My main goal* was to build an investment and cash portfolio of $1,120,000* in 1500 days**, starting from 1/1/2013 and ending in February of 2017. I achieved my goal in 2016, my 1500 Days are over, and I’ve left my job. In the interest of openness, I’ll continue to share my numbers.
My portfolio is down about $80,000 from its all-time high set just a couple of months ago. It’s also negative for the year:
I used to freak out when I lost $50 in a day. Now, the $80,000 loss doesn’t bother me a bit. Today, I’ll tell you how I set my mind right.
Pulling Back The Bowstring
Everyone knows how a bow and arrow works. You load an arrow and pull the bowstring back to launch it. The farther you pull the string back, the faster the arrow (or Nerf projectile) launches:
When the stock market has a drop, I think of it as pulling the string back. If it’s a big drop, I’m pulling the string back a lot more. Sometimes, recessions come around and then the string goes back really far. Kinetic energy becomes potential energy.
I don’t let drops bother me because I know that when the market recovers, it usually recovers strong. And the farther the string was pulled back, the more fiercely it recovers. In the meantime, I’m continuing to contribute to my investments, so when it recovers, I’m investing with more ammunition.
Three years out from a recession the annual returns showed an average annual gain of 11.9%. Five years out the average annual gain was 12.3%.
Losses are short term. So is volatility. For the long-term investor (and this is what you should be), monthly, weekly or even yearly fluctuations are just distractions.
Big growth is a long-term phenomenon caused by productivity gains (humans will figure out ways to become more efficient) and population growth. Both of these factors cause economic expansion. Expansion results in new stock market highs continually and over the long term. As long as you believe in this, everything will be OK.
The next time the stock market takes a big hit, just think about how much farther the arrow will sail once the rebound happens. For more reading on the topic, see Jim Collins’ Stock Series and his book.
Performance Update: March
It’s already May! I’m completely behind on my performance updates. Better late than never?
Our net worth went from $2,090,431 to $2,037,865 for a decrease of $52,566:
2018 (as of 4/1/2018)
- Days elapsed: 91
- Investment portfolio gains: –$4,836 (including 401(k) contributions**** of $10,296)
- Net worth gains: $45,164 (investment portfolio loss of $4,836 + home appreciation of $50,000)
Our real estate investments are still ramping up. The trailer park has generated $0 so far and the syndication deals take a long time to ramp up. However, I expected all of this. The trailer park needs a lot of work to stabilize (more on this soon) and most of the money from syndication deals comes at the end, so I’m not losing sleep. Despite the real estate investments’ slow start, they are outperforming the stock market part of my portfolio:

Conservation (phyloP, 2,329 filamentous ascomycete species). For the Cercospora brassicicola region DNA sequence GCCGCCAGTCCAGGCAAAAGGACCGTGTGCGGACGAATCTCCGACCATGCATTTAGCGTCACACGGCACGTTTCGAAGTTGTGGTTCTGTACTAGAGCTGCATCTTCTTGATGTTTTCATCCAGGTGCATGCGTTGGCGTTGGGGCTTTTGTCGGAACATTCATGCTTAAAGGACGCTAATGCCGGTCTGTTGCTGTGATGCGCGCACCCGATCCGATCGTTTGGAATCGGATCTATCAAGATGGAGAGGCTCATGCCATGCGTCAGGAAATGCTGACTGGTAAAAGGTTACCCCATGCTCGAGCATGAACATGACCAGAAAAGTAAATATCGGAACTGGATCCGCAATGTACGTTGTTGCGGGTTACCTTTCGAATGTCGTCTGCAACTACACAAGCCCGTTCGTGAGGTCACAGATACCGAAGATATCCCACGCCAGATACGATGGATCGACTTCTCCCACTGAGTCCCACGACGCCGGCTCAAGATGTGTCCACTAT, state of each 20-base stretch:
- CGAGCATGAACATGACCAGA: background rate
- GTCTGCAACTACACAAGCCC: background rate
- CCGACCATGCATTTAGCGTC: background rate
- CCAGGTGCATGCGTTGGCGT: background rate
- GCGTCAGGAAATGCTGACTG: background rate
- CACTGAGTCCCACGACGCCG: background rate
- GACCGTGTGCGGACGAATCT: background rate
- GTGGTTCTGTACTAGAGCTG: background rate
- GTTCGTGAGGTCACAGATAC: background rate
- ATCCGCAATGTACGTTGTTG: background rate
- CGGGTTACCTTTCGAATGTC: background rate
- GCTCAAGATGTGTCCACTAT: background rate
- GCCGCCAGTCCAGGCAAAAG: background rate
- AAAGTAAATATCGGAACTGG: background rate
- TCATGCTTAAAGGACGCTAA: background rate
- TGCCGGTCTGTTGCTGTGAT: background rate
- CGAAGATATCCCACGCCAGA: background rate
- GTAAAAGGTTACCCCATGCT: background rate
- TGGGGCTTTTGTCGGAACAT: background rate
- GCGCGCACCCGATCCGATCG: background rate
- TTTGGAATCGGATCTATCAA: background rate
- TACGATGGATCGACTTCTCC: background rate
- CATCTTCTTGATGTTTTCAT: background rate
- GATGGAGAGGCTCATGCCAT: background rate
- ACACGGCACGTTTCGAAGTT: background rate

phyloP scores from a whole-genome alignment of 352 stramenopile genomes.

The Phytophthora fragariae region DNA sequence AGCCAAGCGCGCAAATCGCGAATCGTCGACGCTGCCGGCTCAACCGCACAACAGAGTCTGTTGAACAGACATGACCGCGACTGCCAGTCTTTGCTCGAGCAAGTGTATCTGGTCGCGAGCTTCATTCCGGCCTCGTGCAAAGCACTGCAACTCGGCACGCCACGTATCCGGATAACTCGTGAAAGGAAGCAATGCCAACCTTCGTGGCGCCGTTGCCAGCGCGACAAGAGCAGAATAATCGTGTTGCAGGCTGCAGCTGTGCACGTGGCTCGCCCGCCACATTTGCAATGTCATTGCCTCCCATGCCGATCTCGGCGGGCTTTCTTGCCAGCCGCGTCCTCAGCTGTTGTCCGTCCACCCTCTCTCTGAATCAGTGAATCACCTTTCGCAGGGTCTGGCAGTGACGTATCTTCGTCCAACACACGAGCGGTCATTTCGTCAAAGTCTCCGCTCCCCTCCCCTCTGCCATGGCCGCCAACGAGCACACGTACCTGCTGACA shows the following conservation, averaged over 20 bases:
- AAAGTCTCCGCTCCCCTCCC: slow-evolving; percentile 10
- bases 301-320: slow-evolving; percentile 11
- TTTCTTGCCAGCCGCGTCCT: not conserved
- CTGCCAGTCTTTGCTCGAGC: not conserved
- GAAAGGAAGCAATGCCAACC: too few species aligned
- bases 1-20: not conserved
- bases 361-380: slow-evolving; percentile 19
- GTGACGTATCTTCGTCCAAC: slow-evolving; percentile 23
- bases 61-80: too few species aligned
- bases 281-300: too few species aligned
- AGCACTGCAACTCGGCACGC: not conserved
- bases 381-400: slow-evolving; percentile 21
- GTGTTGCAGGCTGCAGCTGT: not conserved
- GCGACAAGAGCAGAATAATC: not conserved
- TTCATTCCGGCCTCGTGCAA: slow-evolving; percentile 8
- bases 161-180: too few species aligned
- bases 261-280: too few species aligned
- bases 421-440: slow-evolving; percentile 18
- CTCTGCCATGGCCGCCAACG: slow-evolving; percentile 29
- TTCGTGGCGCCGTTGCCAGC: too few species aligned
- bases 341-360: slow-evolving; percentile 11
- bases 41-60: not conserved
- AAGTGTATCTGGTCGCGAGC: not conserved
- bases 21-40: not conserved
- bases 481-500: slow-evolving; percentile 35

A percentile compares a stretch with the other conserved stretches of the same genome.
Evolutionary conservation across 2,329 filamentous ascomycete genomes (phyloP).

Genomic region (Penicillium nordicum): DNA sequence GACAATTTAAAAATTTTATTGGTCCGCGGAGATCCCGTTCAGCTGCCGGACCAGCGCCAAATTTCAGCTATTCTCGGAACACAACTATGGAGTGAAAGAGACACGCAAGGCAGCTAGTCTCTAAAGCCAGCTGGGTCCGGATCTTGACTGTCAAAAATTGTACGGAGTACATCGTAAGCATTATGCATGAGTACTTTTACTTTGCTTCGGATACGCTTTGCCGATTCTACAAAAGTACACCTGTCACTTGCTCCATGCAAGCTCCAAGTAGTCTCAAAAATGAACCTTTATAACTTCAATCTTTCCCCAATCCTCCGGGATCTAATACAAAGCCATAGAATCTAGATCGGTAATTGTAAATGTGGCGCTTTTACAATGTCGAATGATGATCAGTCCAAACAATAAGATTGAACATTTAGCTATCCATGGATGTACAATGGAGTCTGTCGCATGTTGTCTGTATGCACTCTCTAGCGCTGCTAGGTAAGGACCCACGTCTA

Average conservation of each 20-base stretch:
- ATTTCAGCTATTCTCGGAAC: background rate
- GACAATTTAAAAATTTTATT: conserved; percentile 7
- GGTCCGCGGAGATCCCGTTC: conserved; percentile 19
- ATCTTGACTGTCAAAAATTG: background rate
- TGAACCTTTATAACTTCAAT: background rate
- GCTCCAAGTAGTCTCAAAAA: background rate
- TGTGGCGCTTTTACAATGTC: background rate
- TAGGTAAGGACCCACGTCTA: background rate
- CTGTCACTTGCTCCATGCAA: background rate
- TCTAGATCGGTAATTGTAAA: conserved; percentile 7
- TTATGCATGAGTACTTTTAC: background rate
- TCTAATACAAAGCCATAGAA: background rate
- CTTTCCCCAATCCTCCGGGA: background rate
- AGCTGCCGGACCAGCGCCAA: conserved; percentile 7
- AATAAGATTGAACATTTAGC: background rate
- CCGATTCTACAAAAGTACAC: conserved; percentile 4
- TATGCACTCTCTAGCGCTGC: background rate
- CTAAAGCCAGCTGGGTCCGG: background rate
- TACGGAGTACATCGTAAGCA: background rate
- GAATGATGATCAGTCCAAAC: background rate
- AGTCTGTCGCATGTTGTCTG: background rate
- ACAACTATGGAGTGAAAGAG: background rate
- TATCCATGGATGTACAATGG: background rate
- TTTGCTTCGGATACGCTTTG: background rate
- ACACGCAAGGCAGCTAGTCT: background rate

- Stock market: $778,224
- Monthly gain: –$37,190
- 2018 gain: -11,562
- Real estate: $724,641
- Monthly gain: $4,625
- 2018 gain: $6,726
- Cash reserve: $20,000
Since the start (1/1/2013)
- Days elapsed: 1915
- Investment portfolio and cash: $1,522,865
- Gains since 1/1/2013: $989,388
- Needed to quit work ($1,120,000 in investments): Mission accomplished!
Net worth: $2,037,865. This includes:
- Investment portfolio and cash: $1,522,865
- Home equity: $450,000
- Silly toy car: $45,000
- Other cars, bikes, dinosaurs: $20,000
Woodstock Of Capitalism
- Choose FI: 5:15 pm at Dinker’s (look for reserved tables)
*My goal wasn’t to have $1,120,000 at the end of 1500 days, but at any time before the day count was up. Why? It all goes back to the 4% Rule. Remember that our little friend, Mr. 4%, is nothing more than the most conservative safe withdrawal rate. So, if I were to quit my job now, I could spend about $60,000 in my first year of retirement.
**My original goal was $1,000,000 and no debt, I later raised the goal by $120,000 to $1,120,000 because I will have debt in the form of a mortgage and I firmly believe in not paying it off. My compromise is to have enough money put away to cover the mortgage at the time of retirement. So, to retire today, I would need about $1,120,000.
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****My 401(k) contributions include my own, Mrs. 15oo’s, and the contributions from my corporation. Self-employment with a solo 401(k) is a very powerful savings tool. I should have done this years ago.
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